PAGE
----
County commissioners have 30 days to weigh in on tax issue
CARIBOU, Maine — Amish residents of Easton claim their barns have been over evaluated by a recent tax assessment. Several members of the Amish community were given a chance to voice their concerns at a tax abatement appeal hearing in Caribou last week.
Arguments from both the town of Easton and the Amish were heard in front of County Commissioners at the Caribou Courthouse Wednesday, June 22, 2016.
Timid and soft spoken men from the Amish community defended the value of their barns in front of Easton town manager Jim Gardner and a handful of witnesses.
Costs of materials and labor that went into each barn were compared with numbers calculated by the town of Easton. All barns evaluated by the Amish came in thousands of dollars less than town estimates.
“Do you feel the way things were done were fair?” Doug Beaulieu, county administrator, asked Amish resident Jacob Miller.
“No,” Miller said.
Miller explained that the Amish barns fall in a different category than what they’re assessed under.
Easton’s assessment agent, Garnett Robinson, explained that the town did the best it could to bring the evaluation costs down. The town placed the barns in class D, even though Robinson said the barns are built to specs that would fit a class A rating.
“Our whole job was to be fair and equitable trying to bring down to a grade D … if they’re anything, they’re undergraded,” Robinson said.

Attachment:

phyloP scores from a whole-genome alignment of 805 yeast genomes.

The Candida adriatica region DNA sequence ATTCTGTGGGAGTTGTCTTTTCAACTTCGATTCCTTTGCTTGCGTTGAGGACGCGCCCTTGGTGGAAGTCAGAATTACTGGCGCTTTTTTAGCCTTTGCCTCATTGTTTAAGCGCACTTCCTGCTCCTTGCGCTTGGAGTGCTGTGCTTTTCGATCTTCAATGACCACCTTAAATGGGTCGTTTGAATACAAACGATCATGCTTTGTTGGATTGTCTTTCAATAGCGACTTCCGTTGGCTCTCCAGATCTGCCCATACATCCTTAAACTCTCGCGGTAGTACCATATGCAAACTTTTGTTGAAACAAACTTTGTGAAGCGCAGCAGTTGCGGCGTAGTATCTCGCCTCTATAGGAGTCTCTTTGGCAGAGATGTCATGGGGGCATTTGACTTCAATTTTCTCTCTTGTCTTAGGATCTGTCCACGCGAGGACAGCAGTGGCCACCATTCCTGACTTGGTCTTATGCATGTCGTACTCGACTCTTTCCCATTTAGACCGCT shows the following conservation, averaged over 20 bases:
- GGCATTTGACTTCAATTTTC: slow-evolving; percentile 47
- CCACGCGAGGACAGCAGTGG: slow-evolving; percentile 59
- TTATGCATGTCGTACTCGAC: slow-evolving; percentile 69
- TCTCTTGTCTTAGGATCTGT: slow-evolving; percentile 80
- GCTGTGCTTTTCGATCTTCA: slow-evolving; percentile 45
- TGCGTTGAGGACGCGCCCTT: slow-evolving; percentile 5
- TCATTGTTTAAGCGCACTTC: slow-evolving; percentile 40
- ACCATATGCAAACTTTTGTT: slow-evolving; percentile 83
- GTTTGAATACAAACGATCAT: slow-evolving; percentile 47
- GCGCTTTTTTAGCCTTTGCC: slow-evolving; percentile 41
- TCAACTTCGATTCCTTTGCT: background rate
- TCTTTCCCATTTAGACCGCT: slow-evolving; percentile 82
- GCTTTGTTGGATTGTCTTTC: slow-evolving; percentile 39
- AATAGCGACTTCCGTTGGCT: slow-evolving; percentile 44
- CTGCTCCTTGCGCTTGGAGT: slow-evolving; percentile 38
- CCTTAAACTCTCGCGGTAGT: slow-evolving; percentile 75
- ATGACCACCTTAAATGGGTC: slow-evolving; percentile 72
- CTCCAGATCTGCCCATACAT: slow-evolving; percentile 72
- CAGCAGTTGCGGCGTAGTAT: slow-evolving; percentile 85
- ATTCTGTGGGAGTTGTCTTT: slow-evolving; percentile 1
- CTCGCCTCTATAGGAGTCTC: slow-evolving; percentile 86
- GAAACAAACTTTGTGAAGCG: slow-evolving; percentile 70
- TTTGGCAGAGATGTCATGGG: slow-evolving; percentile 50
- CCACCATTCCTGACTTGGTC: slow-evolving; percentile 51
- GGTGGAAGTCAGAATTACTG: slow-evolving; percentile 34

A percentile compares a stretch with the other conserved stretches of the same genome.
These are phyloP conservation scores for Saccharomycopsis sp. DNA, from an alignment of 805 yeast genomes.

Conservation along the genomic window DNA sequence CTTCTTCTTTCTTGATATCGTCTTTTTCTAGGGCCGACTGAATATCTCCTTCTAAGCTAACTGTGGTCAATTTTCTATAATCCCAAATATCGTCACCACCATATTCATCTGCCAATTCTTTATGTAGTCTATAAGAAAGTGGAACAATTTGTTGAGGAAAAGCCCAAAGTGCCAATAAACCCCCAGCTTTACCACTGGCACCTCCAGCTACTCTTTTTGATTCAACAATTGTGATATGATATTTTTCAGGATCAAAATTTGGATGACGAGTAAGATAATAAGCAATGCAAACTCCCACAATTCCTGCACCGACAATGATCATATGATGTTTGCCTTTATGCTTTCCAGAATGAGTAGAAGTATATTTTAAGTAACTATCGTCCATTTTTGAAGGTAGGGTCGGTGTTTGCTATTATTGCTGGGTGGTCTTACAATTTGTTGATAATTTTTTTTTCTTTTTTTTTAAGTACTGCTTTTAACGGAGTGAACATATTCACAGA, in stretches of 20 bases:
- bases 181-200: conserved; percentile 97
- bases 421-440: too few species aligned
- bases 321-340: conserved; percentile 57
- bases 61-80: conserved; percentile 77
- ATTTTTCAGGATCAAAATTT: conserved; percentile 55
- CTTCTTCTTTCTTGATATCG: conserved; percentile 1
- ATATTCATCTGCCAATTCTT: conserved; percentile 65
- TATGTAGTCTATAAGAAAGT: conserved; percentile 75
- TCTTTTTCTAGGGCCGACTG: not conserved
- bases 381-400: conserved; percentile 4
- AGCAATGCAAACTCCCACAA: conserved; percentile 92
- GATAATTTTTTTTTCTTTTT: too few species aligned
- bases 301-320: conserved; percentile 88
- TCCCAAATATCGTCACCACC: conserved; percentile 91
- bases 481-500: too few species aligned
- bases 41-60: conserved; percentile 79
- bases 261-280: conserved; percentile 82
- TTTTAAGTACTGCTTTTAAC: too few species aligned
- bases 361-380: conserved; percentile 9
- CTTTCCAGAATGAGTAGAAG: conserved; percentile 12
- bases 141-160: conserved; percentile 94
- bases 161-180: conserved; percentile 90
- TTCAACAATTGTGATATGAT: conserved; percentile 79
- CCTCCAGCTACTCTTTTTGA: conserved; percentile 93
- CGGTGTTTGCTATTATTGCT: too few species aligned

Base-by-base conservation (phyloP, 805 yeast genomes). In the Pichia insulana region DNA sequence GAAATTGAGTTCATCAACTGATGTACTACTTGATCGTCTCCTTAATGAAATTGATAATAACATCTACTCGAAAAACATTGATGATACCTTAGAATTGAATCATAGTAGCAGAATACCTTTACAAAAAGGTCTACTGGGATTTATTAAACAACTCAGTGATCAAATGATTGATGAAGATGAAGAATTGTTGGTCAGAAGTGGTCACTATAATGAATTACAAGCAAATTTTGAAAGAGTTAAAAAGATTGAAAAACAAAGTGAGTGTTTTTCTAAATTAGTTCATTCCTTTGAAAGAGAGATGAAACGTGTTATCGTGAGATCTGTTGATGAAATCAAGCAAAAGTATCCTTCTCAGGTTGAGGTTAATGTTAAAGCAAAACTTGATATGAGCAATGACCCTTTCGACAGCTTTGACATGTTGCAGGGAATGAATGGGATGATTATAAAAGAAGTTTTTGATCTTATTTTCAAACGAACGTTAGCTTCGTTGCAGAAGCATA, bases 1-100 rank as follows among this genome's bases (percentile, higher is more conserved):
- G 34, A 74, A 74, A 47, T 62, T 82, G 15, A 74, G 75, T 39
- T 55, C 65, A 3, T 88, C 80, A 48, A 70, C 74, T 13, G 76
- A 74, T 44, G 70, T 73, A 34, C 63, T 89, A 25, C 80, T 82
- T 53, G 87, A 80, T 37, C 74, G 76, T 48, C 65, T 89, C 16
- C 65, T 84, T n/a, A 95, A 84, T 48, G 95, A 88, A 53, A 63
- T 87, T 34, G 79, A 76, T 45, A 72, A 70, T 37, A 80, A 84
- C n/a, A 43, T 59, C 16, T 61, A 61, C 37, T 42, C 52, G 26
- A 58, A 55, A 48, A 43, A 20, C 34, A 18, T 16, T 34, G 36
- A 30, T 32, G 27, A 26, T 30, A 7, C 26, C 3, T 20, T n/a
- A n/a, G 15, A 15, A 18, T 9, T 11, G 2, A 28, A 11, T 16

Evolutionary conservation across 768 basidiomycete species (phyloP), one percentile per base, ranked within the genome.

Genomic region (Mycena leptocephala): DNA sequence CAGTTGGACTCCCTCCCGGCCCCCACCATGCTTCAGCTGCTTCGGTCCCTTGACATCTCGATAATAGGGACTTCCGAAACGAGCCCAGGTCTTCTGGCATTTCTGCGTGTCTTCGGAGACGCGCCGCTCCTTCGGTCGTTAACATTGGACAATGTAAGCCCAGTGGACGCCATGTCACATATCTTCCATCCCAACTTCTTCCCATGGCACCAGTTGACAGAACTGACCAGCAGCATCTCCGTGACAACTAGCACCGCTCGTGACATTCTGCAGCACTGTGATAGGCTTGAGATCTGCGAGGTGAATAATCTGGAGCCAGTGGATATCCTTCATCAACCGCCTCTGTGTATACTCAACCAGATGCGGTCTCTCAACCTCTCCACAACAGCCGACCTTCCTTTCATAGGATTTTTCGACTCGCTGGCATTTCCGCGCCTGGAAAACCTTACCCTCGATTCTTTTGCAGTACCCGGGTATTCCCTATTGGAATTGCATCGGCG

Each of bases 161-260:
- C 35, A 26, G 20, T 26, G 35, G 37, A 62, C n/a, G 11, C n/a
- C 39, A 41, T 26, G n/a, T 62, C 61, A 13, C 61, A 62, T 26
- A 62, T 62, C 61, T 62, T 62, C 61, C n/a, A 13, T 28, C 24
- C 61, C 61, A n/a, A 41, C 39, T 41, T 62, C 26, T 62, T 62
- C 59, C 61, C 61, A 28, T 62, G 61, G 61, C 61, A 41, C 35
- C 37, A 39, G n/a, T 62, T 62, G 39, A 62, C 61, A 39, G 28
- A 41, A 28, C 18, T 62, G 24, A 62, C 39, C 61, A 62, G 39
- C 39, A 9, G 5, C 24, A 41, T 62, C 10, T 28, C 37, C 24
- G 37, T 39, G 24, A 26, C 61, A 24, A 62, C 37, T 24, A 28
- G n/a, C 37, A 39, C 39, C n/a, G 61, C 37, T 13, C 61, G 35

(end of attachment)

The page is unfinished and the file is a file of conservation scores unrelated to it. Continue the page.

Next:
“We’re not asking to be valued cheaper because we’re Amish,” Miller said, as the possibility of discrimination came up.
Robinson made the argument that all residents face the same math when it comes to determining value.
The recent assessments were the result of the state noticing the town of Easton hadn’t updated its assessments for over 23 years, according to Gardner.
“Things slipped below what state law says you can have,” he said in a phone interview. “The state wants you at 70 percent and Easton was at 48 percent … Things were assessed under 1993 prices and that’s what the Amish don’t get.”
When it came time to submit documentation for the hearing, the town of Easton provided comparisons of barns and potato storage buildings with similar square footage, according to Gardner.
The Amish pressed the case that their barns aren’t your typical barn — they don’t have electricity or insulation and weren’t built by hired contractors. They believe their barns can’t be assessed under the same standards as other structures in the community.
Gardner made the argument that all residents in Easton need to be held to the same standard, and that just because the Amish build the barns themselves, they still need to be assessed as though they hired a contractor.
“I’m not prejudiced at all,” he said. “There can’t be standards for certain members of your community … let’s get down to it, the burden of proof is not on Easton, but on the Amish.”
A decision from the hearing will be made within the next 30 days. If either party doesn’t agree with the decision, an appeal must be made with the superior court.